Have Fun Fishing

Alaska is known worldwide for fishing, and you will find the opportunities along the Glenn Highway are limitless. The following areas are only a few of the many opportunities for fishing along the Glenn.

 If you're interested in salmon fishing, one place to try is Eagle River. Drive north from Anchorage and take the Hiland Road exit, located at Mile 12, and look for signs for Chugach State Park. Follow signs onto the frontage road to the river and campground. (The campground itself is open from May through September.) Trout, arctic char, Dolly Varden and salmon can be found at Eagle River.

Driving further north on the Glenn Highway at Mile 23.6 is the exit for Mirror Lake, which features plenty of parking, cooking facilities and restrooms. This area is known primarily for rainbow trout.

Palmer Hay Flats State Game Refuge, accessible at the Knik River exit at Mile 30.6, has 45 miles of wetlands and fishing opportunities for salmon and many other species.

Moose Creek, located between Miles 54 and 55 near Palmer, is another spot to try for salmon. There are no facilities at this site, as it is a pull-out along the road, but it is known for silver salmon (also called coho). Many anglers seek out this fish not only because of its taste but also due to their fighting ability. The quest for silvers is sure to provide a great day of fun and adventure for all ages.

If you stop at the pull-out in the community of Sutton (Mile 62.8), you will find a hand-painted sign that gives information about fishing in the area's streams and lakes.

 For trout, grayling, and arctic char, the following lakes along the Glenn Highway are areas worth investigating.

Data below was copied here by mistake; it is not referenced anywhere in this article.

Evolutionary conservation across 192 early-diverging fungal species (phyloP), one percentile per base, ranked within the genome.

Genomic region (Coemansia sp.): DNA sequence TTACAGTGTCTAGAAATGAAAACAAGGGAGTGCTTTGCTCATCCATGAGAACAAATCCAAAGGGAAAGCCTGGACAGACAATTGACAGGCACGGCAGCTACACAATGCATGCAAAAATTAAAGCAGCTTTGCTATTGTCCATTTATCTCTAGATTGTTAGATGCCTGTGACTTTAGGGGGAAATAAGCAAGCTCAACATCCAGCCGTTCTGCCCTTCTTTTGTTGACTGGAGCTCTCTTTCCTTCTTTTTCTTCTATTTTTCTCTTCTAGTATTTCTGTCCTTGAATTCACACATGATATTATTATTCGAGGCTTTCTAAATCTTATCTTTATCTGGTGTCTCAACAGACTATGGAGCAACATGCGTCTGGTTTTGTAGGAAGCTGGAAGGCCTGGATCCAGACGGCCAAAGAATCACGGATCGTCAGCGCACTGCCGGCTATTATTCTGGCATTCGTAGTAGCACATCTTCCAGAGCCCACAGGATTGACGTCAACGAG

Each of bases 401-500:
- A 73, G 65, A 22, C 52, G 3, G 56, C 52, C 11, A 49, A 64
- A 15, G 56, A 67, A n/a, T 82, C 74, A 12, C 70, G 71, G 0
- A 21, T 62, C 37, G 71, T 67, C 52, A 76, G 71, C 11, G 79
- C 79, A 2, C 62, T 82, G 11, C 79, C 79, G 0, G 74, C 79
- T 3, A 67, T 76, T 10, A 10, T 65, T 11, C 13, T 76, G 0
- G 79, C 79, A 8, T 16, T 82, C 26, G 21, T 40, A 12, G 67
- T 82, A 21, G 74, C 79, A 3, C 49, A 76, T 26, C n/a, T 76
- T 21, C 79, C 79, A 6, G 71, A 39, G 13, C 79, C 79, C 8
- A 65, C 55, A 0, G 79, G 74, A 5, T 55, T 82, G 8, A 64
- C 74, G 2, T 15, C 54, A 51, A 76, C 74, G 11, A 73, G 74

Lower Bonnie Lake

Rainbow trout and arctic grayling can be found at this location (Mile 83.3). Go north on gravel road 1.8 miles to the Bonnie Lake State Recreation Site, which has picnic tables, an outhouse, camping and a gravel boat launch. Please be aware that the majority of the lake shoreline is private property.

Long Lake State Recreational Site

At Mile 85.3, this site is known for grayling and has campsites and a boat launch. You will need to bring your own drinkable water, however, as none is available at this location. A little further down the Glenn at Mile 86 of the Glenn, it has been reported that arctic char are available.

Knob Lake

Known for rainbow trout, this lake is located at Mile 119 of the Glenn. Go south two miles down gravel road, access to the right. Knob Lake is the lake closest to the communications tower.

Lake Louise

The turnoff for this lake is located at Mile 160. Once you exit the Glenn, there are fishing opportunities up and down Lake Louise Road. If you continue down to Lake Louise itself, many species have been reported there, including burbot, rainbow trout, grayling, whitefish and lake trout.

It is important to be up-to-date on state fishing regulations, as they vary from area to area. More information can be found on the Alaska Department of Fish and Game website at www.sf.adfg.state.ak.us.

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